The plan of salvation and the incarnation of Jesus is highlighted and put into simple language for children.

Tying together a unifying theme of the Bible is huge.

If children can grasp these critical concepts, it’s a gigantic leap forward in their spiritual growth and understanding. Effective communication of these truths is priceless.

Ages 6-9

NIRV Adventure Bible

The New International Readers Version is written at a third grade reading level. It uses an easier vocabulary.

I tell customers that if they are planning to memorize verses from it or follow along in church with the pastor, they should be aware that it won’t line up exactly with the NIV.

But, for beginning or struggling readers, this version could be helpful.  Alongside the entire text of the Bible are explanations and commentary to help kids understand the Bible.

Ages 9-12

Buy now from Amazon

Buy now from Amazon

The NIV Adventure Bible

This Bible contains the entire text of the New International Version Bible.  It includes explanations and commentary geared toward 9 to 12 year olds.

The snap closure protects pages and comes in a boys edition and a girl’s edition.

Ages 13 and up

Buy now from Amazon

Buy now from Amazon

Jesus Calling  by Sarah Young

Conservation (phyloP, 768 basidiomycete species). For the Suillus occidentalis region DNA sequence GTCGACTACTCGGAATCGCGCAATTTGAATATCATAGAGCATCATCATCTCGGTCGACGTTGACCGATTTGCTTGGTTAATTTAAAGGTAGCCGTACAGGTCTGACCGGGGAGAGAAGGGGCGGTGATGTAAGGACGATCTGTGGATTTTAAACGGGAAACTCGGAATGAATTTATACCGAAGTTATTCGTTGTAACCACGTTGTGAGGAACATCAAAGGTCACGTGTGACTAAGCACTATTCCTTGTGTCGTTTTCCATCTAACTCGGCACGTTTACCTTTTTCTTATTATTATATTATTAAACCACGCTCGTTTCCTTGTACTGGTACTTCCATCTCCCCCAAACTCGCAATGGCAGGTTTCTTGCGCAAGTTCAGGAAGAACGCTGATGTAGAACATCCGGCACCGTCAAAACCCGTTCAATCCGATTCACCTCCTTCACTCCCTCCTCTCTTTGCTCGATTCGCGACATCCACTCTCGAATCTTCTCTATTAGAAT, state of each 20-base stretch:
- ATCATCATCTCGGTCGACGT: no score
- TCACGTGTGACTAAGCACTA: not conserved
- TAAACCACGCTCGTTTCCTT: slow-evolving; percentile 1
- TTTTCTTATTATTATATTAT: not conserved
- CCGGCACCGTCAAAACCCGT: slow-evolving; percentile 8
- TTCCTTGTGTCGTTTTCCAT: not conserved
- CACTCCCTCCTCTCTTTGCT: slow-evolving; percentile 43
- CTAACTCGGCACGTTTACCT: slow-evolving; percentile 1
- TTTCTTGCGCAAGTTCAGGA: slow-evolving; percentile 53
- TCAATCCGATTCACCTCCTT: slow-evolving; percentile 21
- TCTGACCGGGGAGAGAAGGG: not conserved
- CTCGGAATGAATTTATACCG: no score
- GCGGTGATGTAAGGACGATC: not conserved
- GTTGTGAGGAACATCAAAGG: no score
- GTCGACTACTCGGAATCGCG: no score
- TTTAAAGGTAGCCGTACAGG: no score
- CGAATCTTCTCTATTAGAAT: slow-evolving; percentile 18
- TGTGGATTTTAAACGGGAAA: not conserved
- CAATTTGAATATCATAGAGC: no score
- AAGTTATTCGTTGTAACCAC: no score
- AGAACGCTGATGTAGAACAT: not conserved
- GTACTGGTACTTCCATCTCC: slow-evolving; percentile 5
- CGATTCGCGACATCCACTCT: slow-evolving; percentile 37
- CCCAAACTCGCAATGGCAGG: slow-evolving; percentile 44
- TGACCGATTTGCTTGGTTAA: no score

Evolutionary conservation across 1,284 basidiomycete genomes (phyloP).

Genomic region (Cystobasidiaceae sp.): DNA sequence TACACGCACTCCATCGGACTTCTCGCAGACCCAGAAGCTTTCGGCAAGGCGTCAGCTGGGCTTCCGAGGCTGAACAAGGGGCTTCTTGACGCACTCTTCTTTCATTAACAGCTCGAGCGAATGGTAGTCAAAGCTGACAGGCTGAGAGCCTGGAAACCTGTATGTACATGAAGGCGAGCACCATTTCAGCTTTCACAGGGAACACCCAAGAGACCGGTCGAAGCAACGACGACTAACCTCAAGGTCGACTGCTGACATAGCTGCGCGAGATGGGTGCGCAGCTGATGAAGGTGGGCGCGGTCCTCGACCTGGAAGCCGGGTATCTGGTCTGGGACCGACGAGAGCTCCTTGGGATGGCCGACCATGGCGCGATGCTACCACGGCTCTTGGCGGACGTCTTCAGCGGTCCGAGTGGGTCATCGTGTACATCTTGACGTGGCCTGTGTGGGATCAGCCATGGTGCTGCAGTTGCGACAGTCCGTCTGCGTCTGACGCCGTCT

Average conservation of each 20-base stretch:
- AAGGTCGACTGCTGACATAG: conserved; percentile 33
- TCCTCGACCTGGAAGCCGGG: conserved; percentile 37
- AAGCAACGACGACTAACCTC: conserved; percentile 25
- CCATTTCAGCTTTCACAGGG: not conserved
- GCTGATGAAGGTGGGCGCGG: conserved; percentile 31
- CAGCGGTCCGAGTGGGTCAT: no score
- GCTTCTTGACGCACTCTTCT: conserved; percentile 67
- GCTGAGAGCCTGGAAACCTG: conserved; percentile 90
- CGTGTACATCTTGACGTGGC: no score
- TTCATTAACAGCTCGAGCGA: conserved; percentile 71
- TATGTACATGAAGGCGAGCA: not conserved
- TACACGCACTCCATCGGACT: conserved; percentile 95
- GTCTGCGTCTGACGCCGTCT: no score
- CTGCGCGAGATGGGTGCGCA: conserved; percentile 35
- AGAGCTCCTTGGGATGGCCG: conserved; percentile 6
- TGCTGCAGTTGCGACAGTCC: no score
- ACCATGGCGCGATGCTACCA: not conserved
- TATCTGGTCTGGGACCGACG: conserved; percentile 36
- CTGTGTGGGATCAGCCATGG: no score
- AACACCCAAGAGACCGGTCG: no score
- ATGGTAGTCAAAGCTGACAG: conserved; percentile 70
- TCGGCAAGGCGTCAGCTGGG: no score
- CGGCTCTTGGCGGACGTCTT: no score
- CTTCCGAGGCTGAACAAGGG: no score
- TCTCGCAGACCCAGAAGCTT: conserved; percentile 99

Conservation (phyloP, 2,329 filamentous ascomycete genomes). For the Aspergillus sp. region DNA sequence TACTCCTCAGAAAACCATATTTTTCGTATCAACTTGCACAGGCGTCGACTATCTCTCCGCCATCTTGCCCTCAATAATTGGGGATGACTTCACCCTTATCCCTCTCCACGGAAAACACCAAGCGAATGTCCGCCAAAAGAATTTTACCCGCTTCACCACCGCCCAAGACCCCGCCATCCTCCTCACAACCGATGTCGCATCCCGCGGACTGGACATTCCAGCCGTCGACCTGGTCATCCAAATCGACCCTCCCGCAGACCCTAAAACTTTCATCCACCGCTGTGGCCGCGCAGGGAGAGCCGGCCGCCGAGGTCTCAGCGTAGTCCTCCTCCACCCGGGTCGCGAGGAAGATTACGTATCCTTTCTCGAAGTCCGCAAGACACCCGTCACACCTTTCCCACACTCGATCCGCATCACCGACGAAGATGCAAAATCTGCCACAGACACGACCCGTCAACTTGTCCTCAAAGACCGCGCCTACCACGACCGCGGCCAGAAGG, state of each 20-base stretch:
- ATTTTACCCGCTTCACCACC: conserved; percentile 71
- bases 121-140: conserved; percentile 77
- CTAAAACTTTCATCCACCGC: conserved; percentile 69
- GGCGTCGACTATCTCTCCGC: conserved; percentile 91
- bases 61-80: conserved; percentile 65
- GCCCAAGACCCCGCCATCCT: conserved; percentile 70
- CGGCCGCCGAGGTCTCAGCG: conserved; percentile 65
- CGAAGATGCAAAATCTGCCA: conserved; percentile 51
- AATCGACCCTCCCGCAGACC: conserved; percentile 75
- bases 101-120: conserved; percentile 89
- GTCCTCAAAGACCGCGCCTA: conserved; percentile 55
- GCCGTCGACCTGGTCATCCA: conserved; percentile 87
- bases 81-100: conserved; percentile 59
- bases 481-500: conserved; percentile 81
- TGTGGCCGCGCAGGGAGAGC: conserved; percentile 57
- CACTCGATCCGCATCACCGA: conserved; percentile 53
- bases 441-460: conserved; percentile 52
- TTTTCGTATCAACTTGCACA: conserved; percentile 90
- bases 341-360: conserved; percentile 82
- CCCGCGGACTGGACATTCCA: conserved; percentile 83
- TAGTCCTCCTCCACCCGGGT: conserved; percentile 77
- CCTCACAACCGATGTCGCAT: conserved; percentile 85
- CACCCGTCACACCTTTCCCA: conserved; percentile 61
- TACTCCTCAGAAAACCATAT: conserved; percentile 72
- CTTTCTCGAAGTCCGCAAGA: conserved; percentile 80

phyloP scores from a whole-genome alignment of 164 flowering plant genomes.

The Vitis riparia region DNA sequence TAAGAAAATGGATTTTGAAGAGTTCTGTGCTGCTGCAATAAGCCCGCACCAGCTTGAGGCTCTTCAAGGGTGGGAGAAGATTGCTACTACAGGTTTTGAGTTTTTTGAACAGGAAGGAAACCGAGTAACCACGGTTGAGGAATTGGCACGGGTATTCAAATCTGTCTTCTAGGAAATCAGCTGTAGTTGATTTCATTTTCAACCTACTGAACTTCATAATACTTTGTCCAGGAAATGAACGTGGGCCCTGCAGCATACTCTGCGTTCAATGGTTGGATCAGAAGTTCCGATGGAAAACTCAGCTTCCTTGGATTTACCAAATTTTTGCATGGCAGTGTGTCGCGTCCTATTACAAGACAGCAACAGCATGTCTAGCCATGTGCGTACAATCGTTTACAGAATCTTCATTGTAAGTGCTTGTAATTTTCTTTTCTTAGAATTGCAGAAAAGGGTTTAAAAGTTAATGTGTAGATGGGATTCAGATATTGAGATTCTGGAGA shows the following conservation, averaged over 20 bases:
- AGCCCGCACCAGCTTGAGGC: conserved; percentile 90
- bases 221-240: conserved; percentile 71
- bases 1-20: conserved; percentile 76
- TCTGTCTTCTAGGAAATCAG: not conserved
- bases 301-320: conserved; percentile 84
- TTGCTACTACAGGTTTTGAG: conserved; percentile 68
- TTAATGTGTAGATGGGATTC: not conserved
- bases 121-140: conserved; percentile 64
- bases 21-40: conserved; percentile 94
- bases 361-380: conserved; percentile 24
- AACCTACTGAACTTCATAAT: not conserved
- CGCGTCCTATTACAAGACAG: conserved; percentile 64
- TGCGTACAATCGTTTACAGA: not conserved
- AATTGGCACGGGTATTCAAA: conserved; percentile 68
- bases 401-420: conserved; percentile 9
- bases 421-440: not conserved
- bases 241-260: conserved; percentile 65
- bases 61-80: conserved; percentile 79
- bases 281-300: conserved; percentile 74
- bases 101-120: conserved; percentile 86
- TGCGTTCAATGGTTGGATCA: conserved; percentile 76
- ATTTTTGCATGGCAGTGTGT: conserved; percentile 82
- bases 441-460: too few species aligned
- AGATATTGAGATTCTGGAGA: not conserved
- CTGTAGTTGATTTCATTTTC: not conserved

Jesus Calling is a daily devotional written from the perspective of Jesus talking to you.

There is a teen edition of Jesus Calling, but I give teens the original version which they can go through year after year.

I wrote about the secret of the success of Jesus Calling here.

So, those are my top picks for helping kids grow spiritually.

Which resources would you recommend?

Five Minute Friday: Vacation Envy

I’ve been MIA from Five Minute Friday due to our youngest son’s high school graduation, our middle son’s wedding an a half century celebration for my husband.

Good stress.

This week’s word prompt is a good reminder to me to be thankful.  Gratitude is a habit that can be developed and can be lost.

Linking up with Kate Motaung and the Five Minute Friday community to write on the word prompt vacation.

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Boatloads of articles have been written on the impact of social media on our society.

There’s nothing like scrolling through exotic vacation pictures to stir up feelings of envy.

And, yet, that’s not the intent.  Friends aren’t trying to make you envious.  They’re just sharing the joy.

Which brings me to the struggle of contentment.  Is it okay that someone else has something that you don’t?  Can you still be content with your life?  Or do you want someone else’s?  Can you see the blessings you have without comparing them to others?

Can you develop a attitude of gratitude that allows you to rejoice with those who are joyful?  Even if it isn’t you?

It’s a mindset that can be groomed, with supernatural help.

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Three Things I’ve Learned, Spring 2018

When you’re feeling overwhelmed, just do one thing.

That’s all you can do well, anyway. Just focus on that one thing. Get it done. Do it well. Move on to the next one thing.

Find a dress for the wedding.

Design the grad party invitations.

Clean out under the sink.

It sounds simple but it’s not.

Overwhelm can paralyze me.

It’s hard to keep going with the next one thing.

I know I can do harder things in the morning. I know I have more will power then. I know I have less decision fatigue.